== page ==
That sexual harassment is “news” makes me want to cry. The term “sexual harassment” was coined in the mid 1970s and appeared in the title of Lyn Farley’s book in 1978. Yes. Forty years ago.
And yet commentators and people who know some of the women coming forward are shocked, so shocked, that there exists two climates in the workplace: their own safe welcoming place versus a threatening climate about which they knew nothing. But now, they assure us, with so many women saying #metoo, things will change.
I doubt it.
The fundamental problem about sexual harassment is that victims (and I use the term deliberately as they are people who are targets of illegal activity) know that the risk of reporting it is greater than the risk of trying to appease the aggressor or to live with the harassment. It has been my experience that when a charge is made, the wheels of authority spin in favor of protecting the accused because the company or the institution has a stake in saying this didn’t happen or at least that they are not responsible (especially if this moves to court). The circling of the wagons of protection too often leave the woman on the outside.
Her isolation only increases when the people who were present and/or have knowledge about the incidents decide not to “take sides” or “get involved.” When asked to testify, when asked to back her up, when called upon for evidence, they claim to have seen no evil, heard no evil, and can’t even remember being present during the evil. This reluctance to speak should serve as evidence that the fear of retribution or targeting is real and reaches not only the victim but threatens those who know her as well. In this chilled “know nothing” climate, victims often have to go it alone.
As a result, the victim becomes “damaged goods,” a “trouble-maker,” and someone to be isolated and avoided. The women who bring the charges are known by a variety of names and none of them good: liars; ballbusters; teases; fantasizers; crazies; delusional bitches; femnazis (yes, remember that one?); frigid; overly sensitive; and those who just can’t take a joke.
So what exactly is the joke? It’s that women in the workplace have to laugh along when they (or other women) are touched, stroked, grabbed, shamed, threatened, kissed, or otherwise sexualized. They should play along when their heads are pushed down toward male crotches, should feel flattered when approached for sex, and should get the joke when men simulate having sex with them. And the funniest part is that men are entitled to do these things to women while at work. You would think that rather than side with these aggressors, those in authority at workplaces should be asking themselves what the hell is going on during the workday!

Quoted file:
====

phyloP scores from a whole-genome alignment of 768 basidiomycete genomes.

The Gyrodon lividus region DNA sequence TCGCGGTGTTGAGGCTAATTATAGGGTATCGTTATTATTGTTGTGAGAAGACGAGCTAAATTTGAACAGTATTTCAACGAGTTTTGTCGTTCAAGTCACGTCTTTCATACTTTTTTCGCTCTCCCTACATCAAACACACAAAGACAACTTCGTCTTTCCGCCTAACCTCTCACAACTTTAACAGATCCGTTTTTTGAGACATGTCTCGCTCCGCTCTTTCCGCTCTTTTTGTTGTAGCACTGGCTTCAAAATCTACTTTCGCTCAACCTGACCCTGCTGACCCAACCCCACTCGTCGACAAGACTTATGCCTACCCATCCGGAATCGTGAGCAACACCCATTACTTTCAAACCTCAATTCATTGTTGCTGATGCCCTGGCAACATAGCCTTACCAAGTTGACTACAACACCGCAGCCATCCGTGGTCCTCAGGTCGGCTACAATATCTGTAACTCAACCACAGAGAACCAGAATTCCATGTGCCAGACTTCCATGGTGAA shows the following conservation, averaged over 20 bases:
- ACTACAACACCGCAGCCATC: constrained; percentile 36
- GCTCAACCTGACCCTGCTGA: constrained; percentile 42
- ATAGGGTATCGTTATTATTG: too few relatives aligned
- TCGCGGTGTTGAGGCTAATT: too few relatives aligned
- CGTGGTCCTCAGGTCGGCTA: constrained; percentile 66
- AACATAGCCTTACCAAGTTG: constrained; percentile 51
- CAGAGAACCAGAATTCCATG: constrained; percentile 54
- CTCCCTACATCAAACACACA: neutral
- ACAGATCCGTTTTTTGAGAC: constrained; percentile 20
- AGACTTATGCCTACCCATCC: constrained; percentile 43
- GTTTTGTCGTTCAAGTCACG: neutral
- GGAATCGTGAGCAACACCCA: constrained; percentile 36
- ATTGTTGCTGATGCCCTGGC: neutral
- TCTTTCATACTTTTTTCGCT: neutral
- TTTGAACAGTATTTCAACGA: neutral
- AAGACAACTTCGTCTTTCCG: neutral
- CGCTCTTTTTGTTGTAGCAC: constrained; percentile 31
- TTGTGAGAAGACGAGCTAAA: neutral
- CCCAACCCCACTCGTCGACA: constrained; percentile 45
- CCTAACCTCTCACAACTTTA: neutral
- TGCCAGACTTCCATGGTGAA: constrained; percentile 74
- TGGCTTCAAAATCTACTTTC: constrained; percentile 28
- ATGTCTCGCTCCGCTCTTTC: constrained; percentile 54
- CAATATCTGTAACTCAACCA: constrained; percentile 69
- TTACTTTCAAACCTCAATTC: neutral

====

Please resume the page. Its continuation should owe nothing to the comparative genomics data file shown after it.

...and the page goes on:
And as we hear from the famous women who are now coming forward with stories of how they refused these male aggressors, one has to wonder about other women: the ordinary women in the factory or office suite; the women who gave in to quid pro quo demands and feel too ashamed to speak out; the women who left jobs, graduate school, or professions because the way was blocked by a man who felt entitled to make sexual demands. Sexual harassment is illegal because it is serious: it shatters lives. It is a violation of equal protection of law because it undermines equality.
So, do we really need more sensitivity classes to explain to men who do these things why these actions are not only inappropriate but constitute ILLEGAL conduct? Do men really need to be instructed by a voice of authority to keep their pants zipped, their tongues in their mouths, and their hands to themselves? Do they need to be told in a seminar that women should be evaluated by their abilities, skills, and achievements, and not by whether they are willing to trade sex for a work opportunity?
Personally, I don’t think it’s a lack of education or sensitivity that needs to be addressed because it is arrogance, not stupidity that is the problem. What I want to see is enforcement of the laws that exist, and an important part of this structure is that others in the workplace react appropriately to these incidents and complaints.
Unbelievably but consistent with arrogance, many of these incidents occur with witnesses present. For those who see incidents of illegal behavior, intervention not blindness is called for. Say “stop it,” “don’t,” “not funny,” or “cut it out.” If someone brings a complaint, tell what you heard or saw. Help the victim by providing evidence in order to allow the process to work. Men and women have to make it clear that sexual harassment will not be kept a secret and thereby protected, but will instead be challenged and reported.
Administrators need to address sexual harassment the same way they do drug use on the job—zero tolerance. Rather than being unsure “who to believe,” complaints should be investigated and ultimately punished in proportion to the severity of the alleged action. Sexual harassment law allows for unintended mistakes (say, a touch to the shoulder or questionable joke) to be made and a warning issued. But a proven charge of quid pro quo (sex demanded for something), or an outright assault must be grounds for dismissal.
How many women have had their careers destroyed, their life course altered, and their self-esteem and bodies assaulted? We’ll never know, but enough already.